Electric airplanes? EAS guides the way

May 9, 2013

CAFE Foundation Electric Aircraft Symposium

The first-ever CAFE Foundation Electric Aircraft Symposium (EAS) in 2007 attracted only two attendees not on staff at the foundation, and one of them, Steven W. Ells, was not overly impressed. Ells returned in 2013 for the seventh symposium and found a different story.

Brien Seeley, president of the Comparative Aircraft Flight Evaluation (CAFE), and the members of the CAFE Foundation board have grown the symposium into a meeting of some of the best minds in the country.

Although there were a few electric airplanes flying before the first Electric Aircraft Symposium in 2007, EAS (with some financial stimulus from Google) has been a powerful catalyst for expanding the world of electric aircraft.

The Electric Aircraft Symposium VII, April 26 and 27 in Santa Rosa, Calif., featured 25 speakers on topics ranging from a propeller safety device to sustainability and maintenance. Brien Seeley, President of the Comparative Aircraft Flight Evaluation (CAFE), and the members of the CAFE Foundation board have grown the symposium into a meeting of some of the best minds in the country.

Each presentation at the symposium was very thought-provoking, especially related to energy conservation and future flight. The internal combustion engine is only about 35-percent effective at converting energy to work; electric motors easily top 90 percent. Since powerful electric motors are very light (50 to 70 pounds) judged against a comparable internal combustion engine (300-plus pounds), the electric motor provides airframe designers with much more freedom to create designs to optimize thrust using large-diameter slow-turning propellers. Electric motors are quiet and smooth, have few moving parts, and require very little maintenance.

The electric eGenius was dwarfed by other aircraft at the ILA Berlin airshow in 2012.

Experts such as the Thomas and Christopher Cook of LithiumStart, Winfried Wilcke of IBM Research, and Eric Darcy of NASA-JSC spoke about batteries and battery safety devices.

Power, measured in watts or horsepower, is the output of an engine or motor. Electrical energy is measured in watt hours; a watt hour is one watt expended over one hour. Batteries simply don’t yet provide enough energy per pound, especially when compared with avgas. To compete successfully a battery must be capable of producing a great deal of energy (watts) for a good length of time (hours) per pound (or kilogram).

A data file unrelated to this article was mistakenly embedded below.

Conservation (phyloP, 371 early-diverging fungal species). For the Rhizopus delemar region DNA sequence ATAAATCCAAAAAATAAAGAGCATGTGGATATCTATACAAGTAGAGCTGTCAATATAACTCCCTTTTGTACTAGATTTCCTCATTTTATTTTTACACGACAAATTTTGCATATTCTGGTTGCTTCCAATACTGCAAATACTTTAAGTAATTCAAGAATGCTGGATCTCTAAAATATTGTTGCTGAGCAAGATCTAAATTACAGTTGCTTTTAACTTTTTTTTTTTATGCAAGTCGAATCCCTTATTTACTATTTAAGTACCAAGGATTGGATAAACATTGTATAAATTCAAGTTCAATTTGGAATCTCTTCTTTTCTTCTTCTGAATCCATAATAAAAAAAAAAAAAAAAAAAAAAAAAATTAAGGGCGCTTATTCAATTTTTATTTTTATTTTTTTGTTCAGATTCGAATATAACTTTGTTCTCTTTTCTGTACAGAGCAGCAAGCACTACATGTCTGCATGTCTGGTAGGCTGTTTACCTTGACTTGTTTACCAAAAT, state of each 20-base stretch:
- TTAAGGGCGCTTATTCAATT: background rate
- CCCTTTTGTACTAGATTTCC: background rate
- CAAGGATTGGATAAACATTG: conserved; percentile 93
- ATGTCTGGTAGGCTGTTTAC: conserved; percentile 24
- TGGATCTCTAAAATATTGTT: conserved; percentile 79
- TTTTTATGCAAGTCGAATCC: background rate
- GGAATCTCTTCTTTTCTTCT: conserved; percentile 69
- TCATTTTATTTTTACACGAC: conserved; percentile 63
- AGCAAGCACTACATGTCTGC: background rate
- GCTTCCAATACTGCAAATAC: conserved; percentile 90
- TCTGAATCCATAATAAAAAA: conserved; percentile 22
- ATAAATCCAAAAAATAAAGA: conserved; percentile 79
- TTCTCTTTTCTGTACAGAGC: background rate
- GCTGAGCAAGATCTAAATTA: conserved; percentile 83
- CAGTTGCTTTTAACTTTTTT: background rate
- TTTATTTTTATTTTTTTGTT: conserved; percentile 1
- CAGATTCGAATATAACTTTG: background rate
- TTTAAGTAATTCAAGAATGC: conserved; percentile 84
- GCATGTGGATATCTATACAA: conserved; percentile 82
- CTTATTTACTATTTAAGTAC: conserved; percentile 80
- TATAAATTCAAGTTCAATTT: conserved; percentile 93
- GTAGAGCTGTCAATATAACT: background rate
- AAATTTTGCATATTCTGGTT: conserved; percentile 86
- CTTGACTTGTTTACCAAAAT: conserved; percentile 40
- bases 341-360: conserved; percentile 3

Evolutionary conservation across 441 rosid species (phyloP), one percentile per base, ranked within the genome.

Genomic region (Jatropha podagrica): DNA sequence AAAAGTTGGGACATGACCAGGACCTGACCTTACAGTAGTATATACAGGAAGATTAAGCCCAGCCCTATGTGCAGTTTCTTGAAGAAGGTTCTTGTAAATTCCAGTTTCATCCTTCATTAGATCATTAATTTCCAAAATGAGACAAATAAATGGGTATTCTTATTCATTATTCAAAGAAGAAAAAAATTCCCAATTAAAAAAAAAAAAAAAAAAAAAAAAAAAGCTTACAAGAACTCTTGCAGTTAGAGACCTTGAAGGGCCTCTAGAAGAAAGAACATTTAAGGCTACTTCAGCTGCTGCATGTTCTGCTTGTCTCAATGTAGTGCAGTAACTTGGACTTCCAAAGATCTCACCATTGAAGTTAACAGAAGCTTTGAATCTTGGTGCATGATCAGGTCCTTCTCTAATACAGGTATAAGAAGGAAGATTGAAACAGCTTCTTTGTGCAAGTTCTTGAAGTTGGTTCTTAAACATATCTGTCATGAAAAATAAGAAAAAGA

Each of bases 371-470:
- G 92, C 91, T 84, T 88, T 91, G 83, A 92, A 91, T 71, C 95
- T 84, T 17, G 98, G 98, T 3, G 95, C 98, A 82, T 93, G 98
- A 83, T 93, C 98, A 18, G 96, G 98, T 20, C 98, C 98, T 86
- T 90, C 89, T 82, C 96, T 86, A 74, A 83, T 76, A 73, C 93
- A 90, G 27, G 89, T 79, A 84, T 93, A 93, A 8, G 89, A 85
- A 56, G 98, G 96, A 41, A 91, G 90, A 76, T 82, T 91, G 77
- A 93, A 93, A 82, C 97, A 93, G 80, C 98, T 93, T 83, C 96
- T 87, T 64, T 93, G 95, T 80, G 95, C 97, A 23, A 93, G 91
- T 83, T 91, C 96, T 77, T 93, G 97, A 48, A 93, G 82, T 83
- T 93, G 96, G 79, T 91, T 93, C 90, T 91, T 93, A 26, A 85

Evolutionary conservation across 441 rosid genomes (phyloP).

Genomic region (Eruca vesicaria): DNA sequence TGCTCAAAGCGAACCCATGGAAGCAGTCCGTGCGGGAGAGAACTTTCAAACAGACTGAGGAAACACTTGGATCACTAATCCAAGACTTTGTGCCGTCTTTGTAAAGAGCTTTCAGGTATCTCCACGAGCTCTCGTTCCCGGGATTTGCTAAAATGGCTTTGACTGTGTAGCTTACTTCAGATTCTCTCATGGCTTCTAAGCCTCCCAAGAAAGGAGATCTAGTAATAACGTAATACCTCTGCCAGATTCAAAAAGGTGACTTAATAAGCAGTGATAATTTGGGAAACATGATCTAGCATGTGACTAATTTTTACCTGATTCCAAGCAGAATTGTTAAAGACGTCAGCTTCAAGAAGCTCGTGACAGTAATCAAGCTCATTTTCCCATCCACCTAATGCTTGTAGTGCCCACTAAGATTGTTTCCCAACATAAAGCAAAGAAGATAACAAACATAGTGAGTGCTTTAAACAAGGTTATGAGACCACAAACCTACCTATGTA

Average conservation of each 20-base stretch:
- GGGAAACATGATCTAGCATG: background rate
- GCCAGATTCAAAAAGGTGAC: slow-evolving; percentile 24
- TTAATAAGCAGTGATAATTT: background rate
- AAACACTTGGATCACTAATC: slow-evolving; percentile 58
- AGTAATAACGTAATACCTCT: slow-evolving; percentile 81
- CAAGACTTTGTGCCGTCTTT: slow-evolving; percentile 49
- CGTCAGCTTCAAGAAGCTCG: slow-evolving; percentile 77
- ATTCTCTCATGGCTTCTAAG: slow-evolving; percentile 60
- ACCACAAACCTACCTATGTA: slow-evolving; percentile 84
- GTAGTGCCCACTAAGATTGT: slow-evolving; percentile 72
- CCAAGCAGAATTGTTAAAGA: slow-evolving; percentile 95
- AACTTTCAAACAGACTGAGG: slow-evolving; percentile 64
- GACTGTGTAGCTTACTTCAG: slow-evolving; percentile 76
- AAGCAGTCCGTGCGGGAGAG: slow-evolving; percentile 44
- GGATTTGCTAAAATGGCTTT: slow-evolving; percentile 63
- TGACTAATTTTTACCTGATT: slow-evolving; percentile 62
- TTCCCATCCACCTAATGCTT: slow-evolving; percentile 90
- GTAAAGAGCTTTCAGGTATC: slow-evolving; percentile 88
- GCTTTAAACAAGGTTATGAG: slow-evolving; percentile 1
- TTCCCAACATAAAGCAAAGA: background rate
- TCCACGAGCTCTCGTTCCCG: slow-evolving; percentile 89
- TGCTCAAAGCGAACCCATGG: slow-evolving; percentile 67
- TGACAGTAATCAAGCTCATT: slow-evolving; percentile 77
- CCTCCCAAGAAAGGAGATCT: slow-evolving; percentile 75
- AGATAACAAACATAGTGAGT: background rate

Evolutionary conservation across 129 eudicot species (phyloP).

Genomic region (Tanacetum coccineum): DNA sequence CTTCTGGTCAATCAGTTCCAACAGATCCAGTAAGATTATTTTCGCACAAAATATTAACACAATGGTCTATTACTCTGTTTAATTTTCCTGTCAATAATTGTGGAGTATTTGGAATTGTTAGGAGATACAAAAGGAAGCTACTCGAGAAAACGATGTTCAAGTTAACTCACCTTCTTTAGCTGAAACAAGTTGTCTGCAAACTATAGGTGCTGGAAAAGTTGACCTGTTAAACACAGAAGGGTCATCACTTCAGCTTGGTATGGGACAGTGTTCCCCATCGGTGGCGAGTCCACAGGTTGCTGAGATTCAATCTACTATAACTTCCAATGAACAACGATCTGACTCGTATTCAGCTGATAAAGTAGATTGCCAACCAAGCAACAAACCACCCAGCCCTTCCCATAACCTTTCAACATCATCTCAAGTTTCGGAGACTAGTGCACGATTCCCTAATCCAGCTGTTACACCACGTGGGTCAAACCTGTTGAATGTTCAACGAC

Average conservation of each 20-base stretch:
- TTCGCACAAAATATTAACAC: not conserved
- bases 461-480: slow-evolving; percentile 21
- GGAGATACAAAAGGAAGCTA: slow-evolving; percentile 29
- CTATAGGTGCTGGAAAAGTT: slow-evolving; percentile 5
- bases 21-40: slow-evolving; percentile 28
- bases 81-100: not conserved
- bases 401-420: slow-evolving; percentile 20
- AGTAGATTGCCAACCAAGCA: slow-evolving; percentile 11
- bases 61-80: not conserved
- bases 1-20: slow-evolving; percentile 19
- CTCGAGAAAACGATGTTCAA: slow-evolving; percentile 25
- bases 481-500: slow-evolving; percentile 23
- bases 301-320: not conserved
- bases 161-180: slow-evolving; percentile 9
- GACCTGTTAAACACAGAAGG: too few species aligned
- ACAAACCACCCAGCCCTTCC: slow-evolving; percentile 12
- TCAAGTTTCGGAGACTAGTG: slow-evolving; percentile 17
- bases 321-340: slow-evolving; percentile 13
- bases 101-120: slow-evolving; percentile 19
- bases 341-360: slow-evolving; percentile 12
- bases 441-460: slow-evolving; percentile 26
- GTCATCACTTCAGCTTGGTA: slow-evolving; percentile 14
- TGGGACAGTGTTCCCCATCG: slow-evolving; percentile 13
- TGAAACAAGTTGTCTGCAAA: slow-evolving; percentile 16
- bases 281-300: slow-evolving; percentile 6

According to Wilcke, a typical lead-acid battery such as the one in a Cessna or Piper has a practical energy rating of about 40 watthours/kilogram (Wh/kg); lithium-ion batteries are rated at 100 to 200 Wh/kg. Lithium-air (oxygen) batteries have a practical rating of approximately 1,800 Wh/kg and a theoretical rating more than 5,500 Wh/kg.

It’s thought that lithium-air batteries will be capable of producing energy/hour/weight levels on par with gasoline; however there are still many hurdles to leap before this technology is produced on a practical scale.

Three scientists from NASA, including its chief scientist Dennis Bushnell, gave talks. Bushnell made a case for growing Halophytes—plants that thrive in salt water—instead of fresh-water plants for alternative fuels.

Electric Aircraft Symposium VIII will be held in Santa Rosa, Calif., next year. Attendance is open to all who are interested; there was and will be a fee in the future, but it includes breakfast both days, and breakfast, lunch and dinner on day one.

AOPA members can learn more about the Electric Aircraft Symposium and other CAFE programs such as the Green Flight Challenge, and sign up for newsletters and news about EAS VIII at the CAFE Foundation website.